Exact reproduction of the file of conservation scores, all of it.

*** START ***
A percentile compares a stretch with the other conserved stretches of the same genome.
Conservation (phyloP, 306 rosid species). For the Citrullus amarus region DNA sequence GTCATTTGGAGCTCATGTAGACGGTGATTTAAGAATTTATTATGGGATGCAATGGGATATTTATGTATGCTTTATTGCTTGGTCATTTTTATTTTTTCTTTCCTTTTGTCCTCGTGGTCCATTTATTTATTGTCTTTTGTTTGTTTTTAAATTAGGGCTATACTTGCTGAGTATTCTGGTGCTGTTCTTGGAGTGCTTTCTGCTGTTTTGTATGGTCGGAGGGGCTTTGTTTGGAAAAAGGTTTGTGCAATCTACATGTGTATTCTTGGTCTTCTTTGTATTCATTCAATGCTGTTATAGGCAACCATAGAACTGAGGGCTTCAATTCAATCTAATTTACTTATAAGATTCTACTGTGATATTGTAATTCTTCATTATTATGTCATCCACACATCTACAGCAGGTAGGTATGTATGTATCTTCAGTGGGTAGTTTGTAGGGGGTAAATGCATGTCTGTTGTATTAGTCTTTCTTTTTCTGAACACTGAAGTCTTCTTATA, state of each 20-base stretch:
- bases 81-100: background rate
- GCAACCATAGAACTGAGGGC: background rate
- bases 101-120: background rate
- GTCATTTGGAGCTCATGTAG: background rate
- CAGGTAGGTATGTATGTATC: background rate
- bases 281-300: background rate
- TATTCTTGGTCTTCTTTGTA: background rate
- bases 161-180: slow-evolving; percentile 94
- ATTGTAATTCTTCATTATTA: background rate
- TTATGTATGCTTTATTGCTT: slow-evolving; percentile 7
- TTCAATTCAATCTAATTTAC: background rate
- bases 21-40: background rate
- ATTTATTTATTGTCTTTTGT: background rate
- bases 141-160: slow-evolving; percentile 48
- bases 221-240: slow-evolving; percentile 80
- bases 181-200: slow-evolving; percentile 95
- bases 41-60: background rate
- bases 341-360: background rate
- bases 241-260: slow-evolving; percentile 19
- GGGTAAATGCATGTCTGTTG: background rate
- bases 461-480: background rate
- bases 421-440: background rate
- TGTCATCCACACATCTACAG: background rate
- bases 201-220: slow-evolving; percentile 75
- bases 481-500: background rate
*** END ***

A percentile compares a stretch with the other conserved stretches of the same genome.
Conservation (phyloP, 306 rosid species). For the Citrullus amarus region DNA sequence GTCATTTGGAGCTCATGTAGACGGTGATTTAAGAATTTATTATGGGATGCAATGGGATATTTATGTATGCTTTATTGCTTGGTCATTTTTATTTTTTCTTTCCTTTTGTCCTCGTGGTCCATTTATTTATTGTCTTTTGTTTGTTTTTAAATTAGGGCTATACTTGCTGAGTATTCTGGTGCTGTTCTTGGAGTGCTTTCTGCTGTTTTGTATGGTCGGAGGGGCTTTGTTTGGAAAAAGGTTTGTGCAATCTACATGTGTATTCTTGGTCTTCTTTGTATTCATTCAATGCTGTTATAGGCAACCATAGAACTGAGGGCTTCAATTCAATCTAATTTACTTATAAGATTCTACTGTGATATTGTAATTCTTCATTATTATGTCATCCACACATCTACAGCAGGTAGGTATGTATGTATCTTCAGTGGGTAGTTTGTAGGGGGTAAATGCATGTCTGTTGTATTAGTCTTTCTTTTTCTGAACACTGAAGTCTTCTTATA, state of each 20-base stretch:
- bases 81-100: background rate
- GCAACCATAGAACTGAGGGC: background rate
- bases 101-120: background rate
- GTCATTTGGAGCTCATGTAG: background rate
- CAGGTAGGTATGTATGTATC: background rate
- bases 281-300: background rate
- TATTCTTGGTCTTCTTTGTA: background rate
- bases 161-180: slow-evolving; percentile 94
- ATTGTAATTCTTCATTATTA: background rate
- TTATGTATGCTTTATTGCTT: slow-evolving; percentile 7
- TTCAATTCAATCTAATTTAC: background rate
- bases 21-40: background rate
- ATTTATTTATTGTCTTTTGT: background rate
- bases 141-160: slow-evolving; percentile 48
- bases 221-240: slow-evolving; percentile 80
- bases 181-200: slow-evolving; percentile 95
- bases 41-60: background rate
- bases 341-360: background rate
- bases 241-260: slow-evolving; percentile 19
- GGGTAAATGCATGTCTGTTG: background rate
- bases 461-480: background rate
- bases 421-440: background rate
- TGTCATCCACACATCTACAG: background rate
- bases 201-220: slow-evolving; percentile 75
- bases 481-500: background rate